Wireless Cardiac Exam Brainchild of Morris Teen
Catherine Wong, 17, a finalist in prestigious science search, has developed low-cost electrocardiogram technology.
Catherine Wong has ideas that "flatten the earth," yet remains grounded. Maybe it's the mismatched socks.
Whatever her secret, the 17-year-old Morristown High School senior from Morris Township remained humble despite all the attention presented her Thursday afternoon when she was honored by school officials for being named a finalist in the 2013 Intel Science Talent Search.
She joins 39 other finalists—out of nearly 2,000 applicants nationwide—who will compete in March in Washington, D.C. for $630,000 in prizes and present their research at the National Geographic Society. Winners will be announced at an award ceremony on March 12.
Wong's research project, "A Novel Design for Wireless Low-Cost Cardiac Examination Over the Mobile Phone Platform: Telemedicine for the Developing World," provides the mechanism for real-time transmission of medical data through a cell phone, providing access to health care to nearly two-billion people in remote or underdeveloped areas of the world. Dr. Eric Topol, a cardiologist at the Scripps Research Institute in California remarked that Wong's project “is the kind of technology that ‘flattens the earth’ for better medical care.”
Such monumental accomplishments seem out of place when looking at the teen, jumping up-and-down, cracking jokes and, yes, wearing mismatched socks, something Wong emphasized a deep fondness.
But it's no surprise to people like Morristown High School Interim Principal Ethel Minchello, was was principal at Frelinghuysen Middle School when Wong was a student. She noted the teen was the recipient of the Morris School District's "Superintendent's Award" for three years.
"She is a unique young woman," Minchello said. "She is brilliant but as down to earth as they come."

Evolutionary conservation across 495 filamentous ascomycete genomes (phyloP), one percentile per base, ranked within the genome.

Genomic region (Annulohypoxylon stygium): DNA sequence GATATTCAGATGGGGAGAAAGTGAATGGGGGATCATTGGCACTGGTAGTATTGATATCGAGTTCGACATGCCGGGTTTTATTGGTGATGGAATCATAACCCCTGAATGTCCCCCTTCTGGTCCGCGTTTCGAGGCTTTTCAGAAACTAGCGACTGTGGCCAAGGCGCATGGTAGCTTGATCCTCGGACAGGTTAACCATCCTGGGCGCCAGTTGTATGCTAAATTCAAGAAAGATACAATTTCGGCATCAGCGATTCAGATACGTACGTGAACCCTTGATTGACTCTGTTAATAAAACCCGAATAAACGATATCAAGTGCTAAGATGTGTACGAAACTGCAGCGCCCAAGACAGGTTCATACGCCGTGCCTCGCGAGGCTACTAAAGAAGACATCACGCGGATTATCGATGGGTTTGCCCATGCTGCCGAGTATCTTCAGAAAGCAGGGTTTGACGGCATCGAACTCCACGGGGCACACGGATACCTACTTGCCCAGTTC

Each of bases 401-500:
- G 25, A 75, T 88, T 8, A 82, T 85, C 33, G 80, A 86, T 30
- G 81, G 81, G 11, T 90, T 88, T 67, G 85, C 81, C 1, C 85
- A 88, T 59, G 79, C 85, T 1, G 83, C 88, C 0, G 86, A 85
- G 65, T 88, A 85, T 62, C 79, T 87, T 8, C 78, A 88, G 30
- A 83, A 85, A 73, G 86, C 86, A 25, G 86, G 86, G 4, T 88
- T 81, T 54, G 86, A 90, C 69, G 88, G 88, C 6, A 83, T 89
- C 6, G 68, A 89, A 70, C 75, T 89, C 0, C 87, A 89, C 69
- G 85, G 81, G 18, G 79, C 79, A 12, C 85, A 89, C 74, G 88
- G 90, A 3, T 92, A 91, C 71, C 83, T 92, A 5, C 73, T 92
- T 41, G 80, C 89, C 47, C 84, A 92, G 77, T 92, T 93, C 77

Wong said the idea for her project came during her freshman year, when she saw an exhibit called "Design for the Other 98 Percent." She noted how the goal of a "tiny sliver of the population" was "to make shiny gadgets for those who already have so much."
Wong said cell phones made sense for the technology because, "no other technology is as widespread."
Electrocardiograms currently cost as much as $4,000. However, Wong's project could see such potentially-life-saving procedures cost $250. And, that figure will continue to drop.
"It's really old technology," she said. "But, the thinking has been 'if it's not broken, why bother?' There is more money in new technology instead of refining old technology. It's something that can be made a lot smaller and a lot cheaper. We don't need to reinvent everything from the ground up."
Erin Colfax, a teacher in the Science Academy at Morristown High School, has served as Wong's research mentor for three years. "Cathy is an intrinsically-motivated person that wants to impact society," she said. "I am honored to have had the opportunity to see her grow."
In addition to Colfax, Wong thanked physics teacher Anthony Danese, "who let me bother him with circuitry questions during lunch and after school while simultaneously teaching an absolutely awesome AP Physic class."
If Wong wins the competition, some of her winnings the teen said would go toward college. She also intends to donate a portion. "For someone with a $1 daily salary, imagine what $100,000 could do," Wong said.
She also is not done with further exploring mobile phone technology. "I would really like to see how many diagnostic tools can be made and adapted to the mobile phone," she said.